Canada 2017·Video

Looking back on 50 years since the Royal Commission on the Status of Women

What's changed? What hasn't?

Bird Commission 10 years later: perspective and constitutional change

32 years ago
Duration 4:20
Ten years have passed since the Bird Commission released its final report. Some recommendations have succeeded while others remain unresolved.

2017 may be our 150th anniversary as a nation, but it's also the 50th anniversary of the Royal Commission on the Status of Women. Convened in 1967, this three-year consultation with women across the country led to a 488-page report and 167 separate recommendations designed "to ensure for women equal opportunities with men in all aspects of Canadian society."

Recommendations included measures to ensure pay equity, eliminate violence against women, increase representation in government and eliminate barriers for Indigenous women.

So, 50 years later, what's changed? What hasn't? Watch the video above, or keep reading.

The caveat: There were some major holes in the commission report.  For woman of colour, the commission didn't delve into issues of systemic racism.  Nor did it tackle the specific needs of women arriving as refugees.  And the LGBTQ community was completely ignored. Had the commission been held even 10 years later, marginalized communities might have been more prominently represented.

Representation in government

It took a while, but the federal government increased representation on all government boards, departments, commissions, councils, advisory committees and task forces. They also created a Ministry for the Status of Women. In case there was any doubt as to how much this recommendation was needed, the first four Ministers for the Status of Women were men.  And it took just a little while to achieve gender equality in the federal cabinet. Like, 48 years.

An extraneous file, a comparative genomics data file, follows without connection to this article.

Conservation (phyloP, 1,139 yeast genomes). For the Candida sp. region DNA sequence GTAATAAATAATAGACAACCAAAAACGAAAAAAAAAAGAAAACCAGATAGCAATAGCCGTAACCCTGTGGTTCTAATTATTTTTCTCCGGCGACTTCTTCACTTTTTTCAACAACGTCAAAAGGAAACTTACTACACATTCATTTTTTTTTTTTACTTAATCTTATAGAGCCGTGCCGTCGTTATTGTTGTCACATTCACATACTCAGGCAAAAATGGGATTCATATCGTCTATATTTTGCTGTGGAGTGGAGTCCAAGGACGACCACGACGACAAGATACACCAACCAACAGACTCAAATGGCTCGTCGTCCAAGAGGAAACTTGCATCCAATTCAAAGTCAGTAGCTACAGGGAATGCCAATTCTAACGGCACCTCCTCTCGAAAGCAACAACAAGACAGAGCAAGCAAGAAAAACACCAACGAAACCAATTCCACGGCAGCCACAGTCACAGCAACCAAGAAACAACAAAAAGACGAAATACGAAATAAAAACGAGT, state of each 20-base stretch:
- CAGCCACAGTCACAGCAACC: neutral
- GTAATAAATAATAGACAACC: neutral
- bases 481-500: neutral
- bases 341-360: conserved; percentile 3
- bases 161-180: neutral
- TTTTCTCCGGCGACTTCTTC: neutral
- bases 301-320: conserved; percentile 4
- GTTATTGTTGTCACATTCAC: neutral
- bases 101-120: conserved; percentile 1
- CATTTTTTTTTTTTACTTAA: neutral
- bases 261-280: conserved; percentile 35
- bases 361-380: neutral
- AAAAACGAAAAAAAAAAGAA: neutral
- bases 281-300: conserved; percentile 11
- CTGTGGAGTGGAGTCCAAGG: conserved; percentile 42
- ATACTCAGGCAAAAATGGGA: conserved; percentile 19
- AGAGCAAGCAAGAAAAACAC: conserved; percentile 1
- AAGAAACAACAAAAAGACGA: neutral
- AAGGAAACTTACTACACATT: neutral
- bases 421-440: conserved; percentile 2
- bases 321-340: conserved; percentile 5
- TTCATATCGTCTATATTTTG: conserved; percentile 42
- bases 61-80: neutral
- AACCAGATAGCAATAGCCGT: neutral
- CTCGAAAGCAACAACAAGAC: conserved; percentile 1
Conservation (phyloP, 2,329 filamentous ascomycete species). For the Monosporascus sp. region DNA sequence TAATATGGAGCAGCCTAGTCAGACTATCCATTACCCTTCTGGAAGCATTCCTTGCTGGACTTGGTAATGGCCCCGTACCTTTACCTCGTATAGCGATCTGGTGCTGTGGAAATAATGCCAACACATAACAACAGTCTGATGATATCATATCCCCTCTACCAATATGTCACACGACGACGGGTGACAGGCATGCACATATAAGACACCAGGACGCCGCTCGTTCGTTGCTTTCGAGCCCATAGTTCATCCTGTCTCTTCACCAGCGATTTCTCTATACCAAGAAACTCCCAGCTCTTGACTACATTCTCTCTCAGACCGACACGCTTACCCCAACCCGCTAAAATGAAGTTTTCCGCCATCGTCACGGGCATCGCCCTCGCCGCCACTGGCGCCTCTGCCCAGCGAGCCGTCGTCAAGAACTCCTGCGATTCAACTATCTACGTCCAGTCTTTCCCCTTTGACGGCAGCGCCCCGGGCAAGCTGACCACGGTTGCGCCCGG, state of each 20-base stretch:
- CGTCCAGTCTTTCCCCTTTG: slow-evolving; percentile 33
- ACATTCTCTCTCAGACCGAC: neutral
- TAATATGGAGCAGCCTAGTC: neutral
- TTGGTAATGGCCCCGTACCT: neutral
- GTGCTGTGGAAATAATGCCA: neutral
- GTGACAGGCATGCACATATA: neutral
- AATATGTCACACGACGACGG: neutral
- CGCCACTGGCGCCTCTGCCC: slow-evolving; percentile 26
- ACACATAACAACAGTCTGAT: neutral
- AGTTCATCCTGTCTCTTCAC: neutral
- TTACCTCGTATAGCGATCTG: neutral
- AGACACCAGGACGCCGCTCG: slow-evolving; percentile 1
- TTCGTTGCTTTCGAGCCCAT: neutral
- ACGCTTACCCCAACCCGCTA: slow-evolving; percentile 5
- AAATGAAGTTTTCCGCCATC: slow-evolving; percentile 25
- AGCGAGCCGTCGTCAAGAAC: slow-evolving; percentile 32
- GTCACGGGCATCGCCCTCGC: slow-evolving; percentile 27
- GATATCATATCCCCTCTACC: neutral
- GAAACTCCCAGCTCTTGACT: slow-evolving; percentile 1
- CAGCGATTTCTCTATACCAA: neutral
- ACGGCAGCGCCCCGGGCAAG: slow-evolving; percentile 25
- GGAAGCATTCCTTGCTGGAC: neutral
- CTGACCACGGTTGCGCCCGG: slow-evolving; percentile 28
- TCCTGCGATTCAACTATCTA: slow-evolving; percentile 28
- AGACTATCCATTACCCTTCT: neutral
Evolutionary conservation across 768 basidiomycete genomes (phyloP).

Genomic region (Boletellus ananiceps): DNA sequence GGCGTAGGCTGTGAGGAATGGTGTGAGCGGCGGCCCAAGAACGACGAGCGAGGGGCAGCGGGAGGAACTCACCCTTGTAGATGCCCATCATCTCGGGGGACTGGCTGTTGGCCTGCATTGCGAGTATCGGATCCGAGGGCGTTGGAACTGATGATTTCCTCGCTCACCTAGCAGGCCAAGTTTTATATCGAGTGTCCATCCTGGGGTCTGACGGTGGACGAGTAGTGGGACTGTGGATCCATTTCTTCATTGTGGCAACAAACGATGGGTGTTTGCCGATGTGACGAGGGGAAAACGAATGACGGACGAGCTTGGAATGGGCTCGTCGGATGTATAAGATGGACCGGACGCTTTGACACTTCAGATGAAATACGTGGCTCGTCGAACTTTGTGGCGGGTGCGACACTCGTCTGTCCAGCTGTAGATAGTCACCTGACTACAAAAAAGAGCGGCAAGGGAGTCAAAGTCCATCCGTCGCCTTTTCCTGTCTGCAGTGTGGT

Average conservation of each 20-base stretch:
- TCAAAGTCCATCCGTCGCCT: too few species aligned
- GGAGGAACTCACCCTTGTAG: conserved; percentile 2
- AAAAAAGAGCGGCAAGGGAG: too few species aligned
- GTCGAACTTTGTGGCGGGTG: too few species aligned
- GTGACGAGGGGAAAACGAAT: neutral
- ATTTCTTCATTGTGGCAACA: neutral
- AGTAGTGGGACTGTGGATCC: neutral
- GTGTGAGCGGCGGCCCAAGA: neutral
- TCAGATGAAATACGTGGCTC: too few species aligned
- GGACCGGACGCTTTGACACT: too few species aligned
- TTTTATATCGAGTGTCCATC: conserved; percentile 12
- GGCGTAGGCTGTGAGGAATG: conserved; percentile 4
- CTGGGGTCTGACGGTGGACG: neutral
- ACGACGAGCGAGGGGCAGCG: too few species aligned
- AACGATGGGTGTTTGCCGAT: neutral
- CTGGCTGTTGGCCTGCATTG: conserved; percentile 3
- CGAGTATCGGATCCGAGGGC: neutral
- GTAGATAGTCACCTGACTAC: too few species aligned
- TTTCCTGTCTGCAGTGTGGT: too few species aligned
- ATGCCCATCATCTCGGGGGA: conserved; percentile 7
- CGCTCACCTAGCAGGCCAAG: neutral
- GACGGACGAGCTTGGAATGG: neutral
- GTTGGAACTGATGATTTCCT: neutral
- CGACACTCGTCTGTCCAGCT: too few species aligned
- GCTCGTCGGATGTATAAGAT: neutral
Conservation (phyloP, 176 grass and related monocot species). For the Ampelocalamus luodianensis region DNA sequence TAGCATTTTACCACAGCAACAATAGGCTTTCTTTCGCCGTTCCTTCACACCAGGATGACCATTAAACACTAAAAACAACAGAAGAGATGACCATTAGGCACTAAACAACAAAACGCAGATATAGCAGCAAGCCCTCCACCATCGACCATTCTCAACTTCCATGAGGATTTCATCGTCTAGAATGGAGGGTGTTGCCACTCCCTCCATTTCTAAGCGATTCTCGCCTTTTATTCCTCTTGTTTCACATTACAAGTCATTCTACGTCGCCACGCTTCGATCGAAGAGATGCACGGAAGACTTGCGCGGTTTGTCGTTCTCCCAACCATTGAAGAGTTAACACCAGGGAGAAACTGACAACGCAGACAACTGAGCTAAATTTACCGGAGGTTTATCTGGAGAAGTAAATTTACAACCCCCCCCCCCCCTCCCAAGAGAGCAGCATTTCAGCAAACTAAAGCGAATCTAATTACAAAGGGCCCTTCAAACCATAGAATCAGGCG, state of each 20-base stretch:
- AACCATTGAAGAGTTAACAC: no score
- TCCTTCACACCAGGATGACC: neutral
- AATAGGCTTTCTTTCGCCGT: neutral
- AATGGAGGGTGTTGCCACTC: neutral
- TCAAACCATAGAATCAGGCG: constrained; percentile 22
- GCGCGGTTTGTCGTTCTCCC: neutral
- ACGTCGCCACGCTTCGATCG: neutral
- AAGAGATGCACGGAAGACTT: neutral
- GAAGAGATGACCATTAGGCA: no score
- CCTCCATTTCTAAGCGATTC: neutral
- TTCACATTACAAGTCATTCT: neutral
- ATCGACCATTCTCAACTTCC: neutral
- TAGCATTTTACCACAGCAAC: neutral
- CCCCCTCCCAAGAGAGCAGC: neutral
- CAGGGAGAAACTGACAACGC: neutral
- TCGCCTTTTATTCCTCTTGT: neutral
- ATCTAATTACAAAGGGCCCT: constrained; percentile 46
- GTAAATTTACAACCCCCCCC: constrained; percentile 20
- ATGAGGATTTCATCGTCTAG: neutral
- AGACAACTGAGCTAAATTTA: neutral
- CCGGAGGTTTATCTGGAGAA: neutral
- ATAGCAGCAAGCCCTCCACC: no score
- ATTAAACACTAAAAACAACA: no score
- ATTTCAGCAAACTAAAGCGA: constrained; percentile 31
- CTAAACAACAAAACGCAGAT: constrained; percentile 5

Pay equity and employment access

Women in 1967 were clearly earning less pay for the same job. Today? It's illegal to pay women less for the same work, or hire based on gender.  But in practice that wage gap still exists, and access by women to higher paying professions is problematic.

Indigenous women

Based on the Commission's recommendations, a woman's status under the Indian Act can no longer be taken away just because she married someone without it. Other recommendations, such as access to education and training programs, continue to face barriers to effective implementation.

Violence Against Women

Prior to the commission, a man could not be charged with certain sexual offences unless the victim was a woman of "previously chaste character." This phrase was eliminated on the commission's recommendation… 13 years later. 


For all its flaws, the Commission Report was a major leap forward in recognizing the unique barriers women faced in Canada. As human rights lawyer Pamela Cross wrote in 2000: "Many women found their first political voices through connections with the Commission, and many more found their lives enriched because of its work."

And we'll leave the last word to Commission Chair Florence Bird.